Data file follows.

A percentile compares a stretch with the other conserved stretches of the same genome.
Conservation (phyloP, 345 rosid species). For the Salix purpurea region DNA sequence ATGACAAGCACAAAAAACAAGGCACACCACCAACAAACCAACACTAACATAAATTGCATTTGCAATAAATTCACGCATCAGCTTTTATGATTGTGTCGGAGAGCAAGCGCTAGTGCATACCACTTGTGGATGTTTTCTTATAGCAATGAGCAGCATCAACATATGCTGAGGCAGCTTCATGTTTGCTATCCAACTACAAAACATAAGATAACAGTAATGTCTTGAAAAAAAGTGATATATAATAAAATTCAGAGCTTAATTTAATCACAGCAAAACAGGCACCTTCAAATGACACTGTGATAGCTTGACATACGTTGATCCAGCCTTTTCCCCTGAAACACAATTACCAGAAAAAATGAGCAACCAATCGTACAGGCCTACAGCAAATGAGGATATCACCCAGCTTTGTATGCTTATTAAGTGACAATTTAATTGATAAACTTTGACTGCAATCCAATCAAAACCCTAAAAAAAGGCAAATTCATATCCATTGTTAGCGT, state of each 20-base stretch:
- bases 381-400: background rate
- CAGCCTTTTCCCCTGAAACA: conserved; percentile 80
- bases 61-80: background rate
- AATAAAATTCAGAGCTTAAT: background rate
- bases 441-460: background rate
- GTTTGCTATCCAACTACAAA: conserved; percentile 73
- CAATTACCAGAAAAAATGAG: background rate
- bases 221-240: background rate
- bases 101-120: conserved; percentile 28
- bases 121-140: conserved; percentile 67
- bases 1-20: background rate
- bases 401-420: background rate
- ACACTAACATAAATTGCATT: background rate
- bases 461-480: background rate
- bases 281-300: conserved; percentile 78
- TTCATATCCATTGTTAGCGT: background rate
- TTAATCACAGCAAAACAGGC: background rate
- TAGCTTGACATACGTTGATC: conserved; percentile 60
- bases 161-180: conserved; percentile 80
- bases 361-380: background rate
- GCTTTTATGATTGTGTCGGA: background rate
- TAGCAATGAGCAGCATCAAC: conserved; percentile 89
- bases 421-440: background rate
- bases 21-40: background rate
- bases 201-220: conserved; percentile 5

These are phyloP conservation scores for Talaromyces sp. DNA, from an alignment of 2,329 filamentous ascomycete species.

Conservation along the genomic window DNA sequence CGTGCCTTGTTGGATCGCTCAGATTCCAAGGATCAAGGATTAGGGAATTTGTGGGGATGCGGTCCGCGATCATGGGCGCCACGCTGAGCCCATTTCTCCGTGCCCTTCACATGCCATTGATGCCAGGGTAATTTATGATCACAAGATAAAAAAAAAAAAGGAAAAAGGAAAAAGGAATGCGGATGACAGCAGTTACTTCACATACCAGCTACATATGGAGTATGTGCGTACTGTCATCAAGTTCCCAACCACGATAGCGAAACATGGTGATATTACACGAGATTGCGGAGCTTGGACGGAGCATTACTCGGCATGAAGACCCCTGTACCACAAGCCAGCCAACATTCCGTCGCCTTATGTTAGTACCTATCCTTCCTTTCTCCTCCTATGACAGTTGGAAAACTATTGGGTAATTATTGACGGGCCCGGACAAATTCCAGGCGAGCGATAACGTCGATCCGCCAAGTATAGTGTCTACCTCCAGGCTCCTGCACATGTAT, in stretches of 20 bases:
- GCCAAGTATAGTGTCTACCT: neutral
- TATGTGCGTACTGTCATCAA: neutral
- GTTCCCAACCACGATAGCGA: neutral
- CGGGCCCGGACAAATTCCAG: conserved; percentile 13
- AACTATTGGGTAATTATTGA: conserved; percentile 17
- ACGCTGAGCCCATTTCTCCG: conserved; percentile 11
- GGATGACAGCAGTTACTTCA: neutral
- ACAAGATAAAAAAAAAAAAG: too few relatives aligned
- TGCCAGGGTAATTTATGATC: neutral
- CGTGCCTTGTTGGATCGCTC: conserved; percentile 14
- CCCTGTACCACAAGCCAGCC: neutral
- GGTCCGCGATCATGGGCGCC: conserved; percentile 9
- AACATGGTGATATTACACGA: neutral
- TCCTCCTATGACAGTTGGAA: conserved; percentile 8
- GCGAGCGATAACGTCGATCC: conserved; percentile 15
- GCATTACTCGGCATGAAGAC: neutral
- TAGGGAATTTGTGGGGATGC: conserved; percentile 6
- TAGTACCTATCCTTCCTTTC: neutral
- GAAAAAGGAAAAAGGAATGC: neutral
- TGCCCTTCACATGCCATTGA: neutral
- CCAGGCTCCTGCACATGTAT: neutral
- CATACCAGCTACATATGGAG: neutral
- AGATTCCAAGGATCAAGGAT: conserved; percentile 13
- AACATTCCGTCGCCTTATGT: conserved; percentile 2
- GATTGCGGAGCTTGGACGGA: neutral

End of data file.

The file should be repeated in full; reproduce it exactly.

A percentile compares a stretch with the other conserved stretches of the same genome.
Conservation (phyloP, 345 rosid species). For the Salix purpurea region DNA sequence ATGACAAGCACAAAAAACAAGGCACACCACCAACAAACCAACACTAACATAAATTGCATTTGCAATAAATTCACGCATCAGCTTTTATGATTGTGTCGGAGAGCAAGCGCTAGTGCATACCACTTGTGGATGTTTTCTTATAGCAATGAGCAGCATCAACATATGCTGAGGCAGCTTCATGTTTGCTATCCAACTACAAAACATAAGATAACAGTAATGTCTTGAAAAAAAGTGATATATAATAAAATTCAGAGCTTAATTTAATCACAGCAAAACAGGCACCTTCAAATGACACTGTGATAGCTTGACATACGTTGATCCAGCCTTTTCCCCTGAAACACAATTACCAGAAAAAATGAGCAACCAATCGTACAGGCCTACAGCAAATGAGGATATCACCCAGCTTTGTATGCTTATTAAGTGACAATTTAATTGATAAACTTTGACTGCAATCCAATCAAAACCCTAAAAAAAGGCAAATTCATATCCATTGTTAGCGT, state of each 20-base stretch:
- bases 381-400: background rate
- CAGCCTTTTCCCCTGAAACA: conserved; percentile 80
- bases 61-80: background rate
- AATAAAATTCAGAGCTTAAT: background rate
- bases 441-460: background rate
- GTTTGCTATCCAACTACAAA: conserved; percentile 73
- CAATTACCAGAAAAAATGAG: background rate
- bases 221-240: background rate
- bases 101-120: conserved; percentile 28
- bases 121-140: conserved; percentile 67
- bases 1-20: background rate
- bases 401-420: background rate
- ACACTAACATAAATTGCATT: background rate
- bases 461-480: background rate
- bases 281-300: conserved; percentile 78
- TTCATATCCATTGTTAGCGT: background rate
- TTAATCACAGCAAAACAGGC: background rate
- TAGCTTGACATACGTTGATC: conserved; percentile 60
- bases 161-180: conserved; percentile 80
- bases 361-380: background rate
- GCTTTTATGATTGTGTCGGA: background rate
- TAGCAATGAGCAGCATCAAC: conserved; percentile 89
- bases 421-440: background rate
- bases 21-40: background rate
- bases 201-220: conserved; percentile 5

These are phyloP conservation scores for Talaromyces sp. DNA, from an alignment of 2,329 filamentous ascomycete species.

Conservation along the genomic window DNA sequence CGTGCCTTGTTGGATCGCTCAGATTCCAAGGATCAAGGATTAGGGAATTTGTGGGGATGCGGTCCGCGATCATGGGCGCCACGCTGAGCCCATTTCTCCGTGCCCTTCACATGCCATTGATGCCAGGGTAATTTATGATCACAAGATAAAAAAAAAAAAGGAAAAAGGAAAAAGGAATGCGGATGACAGCAGTTACTTCACATACCAGCTACATATGGAGTATGTGCGTACTGTCATCAAGTTCCCAACCACGATAGCGAAACATGGTGATATTACACGAGATTGCGGAGCTTGGACGGAGCATTACTCGGCATGAAGACCCCTGTACCACAAGCCAGCCAACATTCCGTCGCCTTATGTTAGTACCTATCCTTCCTTTCTCCTCCTATGACAGTTGGAAAACTATTGGGTAATTATTGACGGGCCCGGACAAATTCCAGGCGAGCGATAACGTCGATCCGCCAAGTATAGTGTCTACCTCCAGGCTCCTGCACATGTAT, in stretches of 20 bases:
- GCCAAGTATAGTGTCTACCT: neutral
- TATGTGCGTACTGTCATCAA: neutral
- GTTCCCAACCACGATAGCGA: neutral
- CGGGCCCGGACAAATTCCAG: conserved; percentile 13
- AACTATTGGGTAATTATTGA: conserved; percentile 17
- ACGCTGAGCCCATTTCTCCG: conserved; percentile 11
- GGATGACAGCAGTTACTTCA: neutral
- ACAAGATAAAAAAAAAAAAG: too few relatives aligned
- TGCCAGGGTAATTTATGATC: neutral
- CGTGCCTTGTTGGATCGCTC: conserved; percentile 14
- CCCTGTACCACAAGCCAGCC: neutral
- GGTCCGCGATCATGGGCGCC: conserved; percentile 9
- AACATGGTGATATTACACGA: neutral
- TCCTCCTATGACAGTTGGAA: conserved; percentile 8
- GCGAGCGATAACGTCGATCC: conserved; percentile 15
- GCATTACTCGGCATGAAGAC: neutral
- TAGGGAATTTGTGGGGATGC: conserved; percentile 6
- TAGTACCTATCCTTCCTTTC: neutral
- GAAAAAGGAAAAAGGAATGC: neutral
- TGCCCTTCACATGCCATTGA: neutral
- CCAGGCTCCTGCACATGTAT: neutral
- CATACCAGCTACATATGGAG: neutral
- AGATTCCAAGGATCAAGGAT: conserved; percentile 13
- AACATTCCGTCGCCTTATGT: conserved; percentile 2
- GATTGCGGAGCTTGGACGGA: neutral